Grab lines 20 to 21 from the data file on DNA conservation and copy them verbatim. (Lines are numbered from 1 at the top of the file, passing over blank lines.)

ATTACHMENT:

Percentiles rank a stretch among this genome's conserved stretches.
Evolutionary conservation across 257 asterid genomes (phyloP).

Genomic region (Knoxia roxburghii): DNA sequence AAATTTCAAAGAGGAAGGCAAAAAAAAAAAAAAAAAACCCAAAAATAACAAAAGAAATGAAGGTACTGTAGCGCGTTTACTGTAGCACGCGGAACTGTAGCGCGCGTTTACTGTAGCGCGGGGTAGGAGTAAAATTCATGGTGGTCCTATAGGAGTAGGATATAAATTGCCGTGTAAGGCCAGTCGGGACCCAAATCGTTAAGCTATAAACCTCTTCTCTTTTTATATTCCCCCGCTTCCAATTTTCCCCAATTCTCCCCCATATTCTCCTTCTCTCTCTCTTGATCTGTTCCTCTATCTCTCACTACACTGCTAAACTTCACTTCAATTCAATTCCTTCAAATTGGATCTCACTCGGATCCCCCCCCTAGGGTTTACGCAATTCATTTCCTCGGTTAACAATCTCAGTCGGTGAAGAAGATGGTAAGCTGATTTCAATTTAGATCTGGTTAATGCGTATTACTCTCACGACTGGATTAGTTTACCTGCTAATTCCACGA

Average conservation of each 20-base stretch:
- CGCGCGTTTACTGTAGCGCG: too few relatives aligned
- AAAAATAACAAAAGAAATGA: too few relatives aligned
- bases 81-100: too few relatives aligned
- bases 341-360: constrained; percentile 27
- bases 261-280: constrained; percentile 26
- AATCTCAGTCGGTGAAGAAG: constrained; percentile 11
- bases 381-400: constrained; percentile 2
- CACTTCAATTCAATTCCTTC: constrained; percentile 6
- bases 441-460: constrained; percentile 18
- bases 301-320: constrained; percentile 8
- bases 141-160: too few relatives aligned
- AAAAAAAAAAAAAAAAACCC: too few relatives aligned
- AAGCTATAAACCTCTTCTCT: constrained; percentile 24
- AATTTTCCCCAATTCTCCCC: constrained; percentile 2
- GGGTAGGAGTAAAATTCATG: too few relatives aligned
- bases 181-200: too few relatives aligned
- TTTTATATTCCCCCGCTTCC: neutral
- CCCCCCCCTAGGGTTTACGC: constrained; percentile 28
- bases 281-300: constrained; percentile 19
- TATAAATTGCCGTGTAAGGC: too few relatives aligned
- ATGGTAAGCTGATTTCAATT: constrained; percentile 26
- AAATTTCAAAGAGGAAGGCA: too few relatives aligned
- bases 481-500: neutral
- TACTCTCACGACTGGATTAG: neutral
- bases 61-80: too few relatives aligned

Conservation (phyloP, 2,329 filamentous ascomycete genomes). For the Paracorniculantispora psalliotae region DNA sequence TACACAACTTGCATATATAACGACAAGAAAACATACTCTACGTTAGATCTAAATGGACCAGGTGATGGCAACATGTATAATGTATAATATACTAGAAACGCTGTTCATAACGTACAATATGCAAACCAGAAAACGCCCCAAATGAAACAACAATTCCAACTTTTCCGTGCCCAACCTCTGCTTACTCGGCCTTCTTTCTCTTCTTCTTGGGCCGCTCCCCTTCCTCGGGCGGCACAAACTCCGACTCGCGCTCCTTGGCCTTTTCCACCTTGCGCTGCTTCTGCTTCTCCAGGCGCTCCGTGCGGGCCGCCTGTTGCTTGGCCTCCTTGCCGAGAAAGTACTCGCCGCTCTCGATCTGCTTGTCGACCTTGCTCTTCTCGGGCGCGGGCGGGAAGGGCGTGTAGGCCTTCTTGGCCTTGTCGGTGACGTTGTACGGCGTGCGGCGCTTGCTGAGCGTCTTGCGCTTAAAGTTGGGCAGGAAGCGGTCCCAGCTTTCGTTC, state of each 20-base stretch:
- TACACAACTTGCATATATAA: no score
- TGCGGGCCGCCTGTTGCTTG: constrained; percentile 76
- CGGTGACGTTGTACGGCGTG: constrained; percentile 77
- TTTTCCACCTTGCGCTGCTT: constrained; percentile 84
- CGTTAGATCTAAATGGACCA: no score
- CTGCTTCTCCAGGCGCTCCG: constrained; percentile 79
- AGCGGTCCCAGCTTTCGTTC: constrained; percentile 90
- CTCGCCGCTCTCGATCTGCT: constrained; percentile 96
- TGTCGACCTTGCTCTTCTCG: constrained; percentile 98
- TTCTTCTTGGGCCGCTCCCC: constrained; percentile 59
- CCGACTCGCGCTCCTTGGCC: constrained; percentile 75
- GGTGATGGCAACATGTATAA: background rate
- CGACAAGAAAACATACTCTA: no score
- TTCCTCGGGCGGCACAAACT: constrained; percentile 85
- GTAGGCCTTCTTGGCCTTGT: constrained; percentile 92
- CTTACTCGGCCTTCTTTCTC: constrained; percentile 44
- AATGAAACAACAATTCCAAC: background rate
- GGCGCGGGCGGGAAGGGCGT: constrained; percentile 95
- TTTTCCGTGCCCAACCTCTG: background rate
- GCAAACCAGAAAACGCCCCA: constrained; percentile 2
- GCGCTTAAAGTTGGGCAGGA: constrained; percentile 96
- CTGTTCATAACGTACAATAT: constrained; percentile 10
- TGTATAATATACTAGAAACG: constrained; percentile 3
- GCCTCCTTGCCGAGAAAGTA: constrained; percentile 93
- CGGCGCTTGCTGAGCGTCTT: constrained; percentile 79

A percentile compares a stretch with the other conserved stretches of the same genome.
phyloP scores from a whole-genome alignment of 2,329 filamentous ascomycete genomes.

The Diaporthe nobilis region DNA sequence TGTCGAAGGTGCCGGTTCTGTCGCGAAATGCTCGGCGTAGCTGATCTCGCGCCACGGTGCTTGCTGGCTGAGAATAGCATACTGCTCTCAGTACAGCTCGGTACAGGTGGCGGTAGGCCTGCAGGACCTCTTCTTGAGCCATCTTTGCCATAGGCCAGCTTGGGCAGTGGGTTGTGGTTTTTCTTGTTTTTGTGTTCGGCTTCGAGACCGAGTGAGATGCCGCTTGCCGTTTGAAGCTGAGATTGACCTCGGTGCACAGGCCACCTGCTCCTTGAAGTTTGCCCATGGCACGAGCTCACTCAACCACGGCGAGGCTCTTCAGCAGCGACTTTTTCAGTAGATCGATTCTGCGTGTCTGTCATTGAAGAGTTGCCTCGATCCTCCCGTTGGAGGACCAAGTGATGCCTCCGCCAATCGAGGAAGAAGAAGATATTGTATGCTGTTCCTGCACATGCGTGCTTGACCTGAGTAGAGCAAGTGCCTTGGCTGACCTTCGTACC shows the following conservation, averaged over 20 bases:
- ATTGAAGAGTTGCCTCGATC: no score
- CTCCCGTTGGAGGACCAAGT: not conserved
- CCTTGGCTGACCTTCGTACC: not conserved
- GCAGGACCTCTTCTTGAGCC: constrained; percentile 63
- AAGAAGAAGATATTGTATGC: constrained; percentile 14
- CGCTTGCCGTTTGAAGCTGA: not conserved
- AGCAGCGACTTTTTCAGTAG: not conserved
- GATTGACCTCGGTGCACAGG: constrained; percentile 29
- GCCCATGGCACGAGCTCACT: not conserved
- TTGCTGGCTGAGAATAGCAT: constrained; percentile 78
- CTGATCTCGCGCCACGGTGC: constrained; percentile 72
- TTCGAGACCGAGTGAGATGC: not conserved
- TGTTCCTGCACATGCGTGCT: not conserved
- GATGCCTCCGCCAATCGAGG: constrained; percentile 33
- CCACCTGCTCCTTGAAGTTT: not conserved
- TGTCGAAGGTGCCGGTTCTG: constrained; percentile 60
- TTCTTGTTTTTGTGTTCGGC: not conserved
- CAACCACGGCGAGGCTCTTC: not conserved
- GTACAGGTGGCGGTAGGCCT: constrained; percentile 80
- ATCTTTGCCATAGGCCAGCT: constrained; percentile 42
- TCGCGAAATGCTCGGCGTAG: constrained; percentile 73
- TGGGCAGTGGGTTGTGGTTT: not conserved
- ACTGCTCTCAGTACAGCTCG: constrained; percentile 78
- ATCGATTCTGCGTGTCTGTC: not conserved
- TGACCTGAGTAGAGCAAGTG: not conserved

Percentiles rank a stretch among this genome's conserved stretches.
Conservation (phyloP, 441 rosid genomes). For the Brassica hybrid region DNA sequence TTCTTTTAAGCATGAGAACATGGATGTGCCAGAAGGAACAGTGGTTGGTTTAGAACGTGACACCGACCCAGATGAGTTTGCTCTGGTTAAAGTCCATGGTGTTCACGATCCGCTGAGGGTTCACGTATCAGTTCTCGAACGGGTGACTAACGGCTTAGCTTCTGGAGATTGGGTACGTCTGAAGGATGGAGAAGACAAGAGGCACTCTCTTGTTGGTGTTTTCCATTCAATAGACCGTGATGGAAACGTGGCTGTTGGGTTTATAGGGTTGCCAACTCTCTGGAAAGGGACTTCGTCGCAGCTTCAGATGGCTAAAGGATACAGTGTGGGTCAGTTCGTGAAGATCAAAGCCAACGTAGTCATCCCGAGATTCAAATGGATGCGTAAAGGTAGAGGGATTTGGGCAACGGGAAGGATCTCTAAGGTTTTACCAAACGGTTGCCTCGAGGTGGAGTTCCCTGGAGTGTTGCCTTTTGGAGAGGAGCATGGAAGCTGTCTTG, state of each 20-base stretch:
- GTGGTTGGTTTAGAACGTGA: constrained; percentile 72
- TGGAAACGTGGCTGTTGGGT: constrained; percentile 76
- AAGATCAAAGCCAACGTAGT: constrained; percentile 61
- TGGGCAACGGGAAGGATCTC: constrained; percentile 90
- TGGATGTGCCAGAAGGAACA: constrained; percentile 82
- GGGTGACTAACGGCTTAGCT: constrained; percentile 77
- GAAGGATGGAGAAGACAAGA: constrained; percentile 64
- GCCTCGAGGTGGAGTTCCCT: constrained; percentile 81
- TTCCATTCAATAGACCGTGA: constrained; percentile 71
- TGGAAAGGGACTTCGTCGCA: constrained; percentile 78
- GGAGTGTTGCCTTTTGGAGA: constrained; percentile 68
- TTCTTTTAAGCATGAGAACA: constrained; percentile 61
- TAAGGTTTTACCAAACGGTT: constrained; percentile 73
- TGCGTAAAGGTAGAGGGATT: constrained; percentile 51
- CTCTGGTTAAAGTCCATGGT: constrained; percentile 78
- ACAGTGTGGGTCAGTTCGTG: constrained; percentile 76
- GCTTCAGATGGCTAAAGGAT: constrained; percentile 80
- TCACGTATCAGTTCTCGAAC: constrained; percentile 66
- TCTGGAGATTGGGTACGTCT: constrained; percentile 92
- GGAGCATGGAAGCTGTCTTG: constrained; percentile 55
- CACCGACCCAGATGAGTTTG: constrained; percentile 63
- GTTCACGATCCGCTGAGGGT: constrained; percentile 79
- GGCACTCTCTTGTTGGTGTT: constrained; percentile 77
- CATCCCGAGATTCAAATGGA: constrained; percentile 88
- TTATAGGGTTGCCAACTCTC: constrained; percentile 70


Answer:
- bases 181-200: too few relatives aligned
- TTTTATATTCCCCCGCTTCC: neutral